It worked. All over the TV airways and the Internet, all sorts of people cited the photo to argue that he should be killed.

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Aurélie Chatelain, the French woman (32 years old) who was murdered by the Algerian jihadist Sid Ahmed Ghlam in Villejuif on the outskirts of Paris, last Sunday,19/04/15. Ghlam wanted to steal her car and drive on to at least one church where he intended to murder the attendees of a Sunday service.

Apparently A. Chatelain resisted and was shot through the heart during the scuffle that followed. She died almost instantly, yet somehow her assailant was wounded too. Maybe he shot himself, perhaps she wounded him, it remains unclear. Ghlam, bleeding from one of his thighs, decided to call off his terror attack and called an ambulance, eventually leading to his arrest.

A vigil was held today at my university for the Garissa victims in Kenya. 148 candles were lit, one for every victim.. Victims that were students with dreams and aspirations just like us. I’m incredibly proud of those who showed up, taking time out of exam revision, to show their solidarity, humanity and respect; to show that we haven’t forgotten about them. Terrorism shouldn’t be tolerated in any part of the world; whether in Europe or elsewhere, so it’s important that we not only appreciate how privileged we are but also that we do not accept it or deem it ‘normal’ just because it’s in a country like Kenya. May all the victims rest in peace. ❤️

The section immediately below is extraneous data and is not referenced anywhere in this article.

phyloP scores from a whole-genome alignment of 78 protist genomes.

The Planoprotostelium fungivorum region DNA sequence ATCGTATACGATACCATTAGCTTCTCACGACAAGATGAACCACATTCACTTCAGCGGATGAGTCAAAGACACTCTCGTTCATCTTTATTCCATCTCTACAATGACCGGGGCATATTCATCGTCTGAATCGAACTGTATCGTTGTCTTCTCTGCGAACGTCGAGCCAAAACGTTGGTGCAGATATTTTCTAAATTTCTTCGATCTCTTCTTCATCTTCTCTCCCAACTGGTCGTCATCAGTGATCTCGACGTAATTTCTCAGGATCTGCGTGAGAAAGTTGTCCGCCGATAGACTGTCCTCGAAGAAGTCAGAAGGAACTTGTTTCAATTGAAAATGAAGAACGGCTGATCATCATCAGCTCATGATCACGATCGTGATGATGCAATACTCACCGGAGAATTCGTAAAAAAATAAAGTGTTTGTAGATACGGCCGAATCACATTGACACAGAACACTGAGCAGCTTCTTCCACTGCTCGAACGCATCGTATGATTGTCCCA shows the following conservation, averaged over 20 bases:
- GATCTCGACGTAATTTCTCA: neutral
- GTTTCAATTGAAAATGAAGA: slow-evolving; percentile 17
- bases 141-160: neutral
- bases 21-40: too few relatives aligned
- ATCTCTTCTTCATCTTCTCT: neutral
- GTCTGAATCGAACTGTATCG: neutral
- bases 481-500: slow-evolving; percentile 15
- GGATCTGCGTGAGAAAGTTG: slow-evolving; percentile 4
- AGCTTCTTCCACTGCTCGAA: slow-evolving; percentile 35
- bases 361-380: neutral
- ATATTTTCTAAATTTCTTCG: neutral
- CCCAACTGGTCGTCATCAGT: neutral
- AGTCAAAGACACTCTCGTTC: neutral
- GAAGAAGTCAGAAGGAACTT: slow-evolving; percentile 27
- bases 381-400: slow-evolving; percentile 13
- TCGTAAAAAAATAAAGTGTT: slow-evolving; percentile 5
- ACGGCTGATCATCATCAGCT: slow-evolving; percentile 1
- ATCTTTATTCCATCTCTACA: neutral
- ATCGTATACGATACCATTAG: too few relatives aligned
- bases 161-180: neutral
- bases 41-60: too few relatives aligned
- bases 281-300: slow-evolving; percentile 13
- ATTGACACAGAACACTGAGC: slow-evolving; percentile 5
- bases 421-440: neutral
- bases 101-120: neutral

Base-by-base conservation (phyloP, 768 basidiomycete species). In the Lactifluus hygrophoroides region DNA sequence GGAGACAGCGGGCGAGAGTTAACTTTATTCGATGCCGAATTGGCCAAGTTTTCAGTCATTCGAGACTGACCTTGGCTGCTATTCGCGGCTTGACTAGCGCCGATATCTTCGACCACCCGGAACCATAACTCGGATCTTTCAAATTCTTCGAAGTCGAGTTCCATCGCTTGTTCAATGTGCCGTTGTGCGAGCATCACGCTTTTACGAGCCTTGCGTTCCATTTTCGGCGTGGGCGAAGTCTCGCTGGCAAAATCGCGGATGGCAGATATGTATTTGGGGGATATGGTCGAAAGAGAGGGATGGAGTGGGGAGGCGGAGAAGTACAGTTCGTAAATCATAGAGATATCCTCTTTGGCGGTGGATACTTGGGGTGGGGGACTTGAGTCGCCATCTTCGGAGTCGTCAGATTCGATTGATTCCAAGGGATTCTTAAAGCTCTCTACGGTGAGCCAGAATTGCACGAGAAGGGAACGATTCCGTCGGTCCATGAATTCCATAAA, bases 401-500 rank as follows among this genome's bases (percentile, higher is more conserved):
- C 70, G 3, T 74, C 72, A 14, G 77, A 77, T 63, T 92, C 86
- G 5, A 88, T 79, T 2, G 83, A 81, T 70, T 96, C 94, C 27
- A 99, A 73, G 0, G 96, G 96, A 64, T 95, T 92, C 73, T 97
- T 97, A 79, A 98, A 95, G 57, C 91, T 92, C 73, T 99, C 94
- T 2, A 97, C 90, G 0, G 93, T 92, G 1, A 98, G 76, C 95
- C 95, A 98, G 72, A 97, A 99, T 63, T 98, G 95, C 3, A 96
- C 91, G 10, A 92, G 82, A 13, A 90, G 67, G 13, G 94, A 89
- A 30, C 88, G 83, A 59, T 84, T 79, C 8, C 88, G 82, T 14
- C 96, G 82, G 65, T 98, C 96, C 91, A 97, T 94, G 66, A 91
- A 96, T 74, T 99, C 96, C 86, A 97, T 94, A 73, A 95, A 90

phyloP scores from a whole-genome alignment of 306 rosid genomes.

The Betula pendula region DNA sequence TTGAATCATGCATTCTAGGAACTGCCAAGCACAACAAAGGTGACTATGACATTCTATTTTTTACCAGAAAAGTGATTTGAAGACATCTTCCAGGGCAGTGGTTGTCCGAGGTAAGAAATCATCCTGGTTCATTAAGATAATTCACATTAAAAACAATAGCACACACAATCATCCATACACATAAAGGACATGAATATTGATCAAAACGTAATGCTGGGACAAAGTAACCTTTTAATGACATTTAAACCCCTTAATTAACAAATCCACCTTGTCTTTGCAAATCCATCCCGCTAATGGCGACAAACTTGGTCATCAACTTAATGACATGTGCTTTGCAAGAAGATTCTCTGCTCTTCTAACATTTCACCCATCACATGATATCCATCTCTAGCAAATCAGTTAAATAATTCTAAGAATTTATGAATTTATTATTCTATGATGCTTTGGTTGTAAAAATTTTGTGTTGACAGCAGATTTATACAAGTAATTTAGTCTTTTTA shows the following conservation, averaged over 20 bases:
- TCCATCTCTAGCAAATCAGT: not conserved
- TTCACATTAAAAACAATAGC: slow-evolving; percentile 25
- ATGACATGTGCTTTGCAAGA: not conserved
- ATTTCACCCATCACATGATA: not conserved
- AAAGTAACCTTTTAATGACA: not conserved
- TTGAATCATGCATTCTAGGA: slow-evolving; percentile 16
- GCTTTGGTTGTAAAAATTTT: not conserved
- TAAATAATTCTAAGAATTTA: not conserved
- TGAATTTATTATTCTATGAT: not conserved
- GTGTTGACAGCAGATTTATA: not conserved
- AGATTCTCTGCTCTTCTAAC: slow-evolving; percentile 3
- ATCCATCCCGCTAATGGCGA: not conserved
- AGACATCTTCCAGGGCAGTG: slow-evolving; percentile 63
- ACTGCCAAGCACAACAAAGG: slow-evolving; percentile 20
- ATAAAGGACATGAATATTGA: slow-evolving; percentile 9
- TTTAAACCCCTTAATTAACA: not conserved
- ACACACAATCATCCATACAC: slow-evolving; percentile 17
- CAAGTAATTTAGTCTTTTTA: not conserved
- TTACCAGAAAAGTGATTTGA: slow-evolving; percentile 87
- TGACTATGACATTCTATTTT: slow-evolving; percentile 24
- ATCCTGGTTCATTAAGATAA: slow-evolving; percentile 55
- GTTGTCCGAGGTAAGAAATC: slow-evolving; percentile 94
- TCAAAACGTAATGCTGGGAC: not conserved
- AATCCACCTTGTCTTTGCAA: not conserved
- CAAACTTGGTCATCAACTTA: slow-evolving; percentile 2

​BC Terror Trial Reveals Gong Show RCMP Investigation

When the RCMP busted two people for attempting to bomb the BC legislature on Canada Day in 2013, few questioned the millions in police resources spent intercepting the terrorist plot.

And when Crown prosecutors first laid out their case against John Nuttall and Amanda Korody at trial beginning February 2, 2015, the alleged Boston bombing copycats still seemed genuinely scary.

But nearly three months into the terrorism trial, about 90 hours of covert police recordings have revealed two sides of the RCMP sting. On one hand you have gotcha footage of a dude assembling what he thinks is a pressure cooker bomb with intent to die a martyr for jihad. On the other hand, the alleged two-person terrorist cell was exceedingly poor, sick, self-medicating, and irrational during their months-long interaction with law enforcement.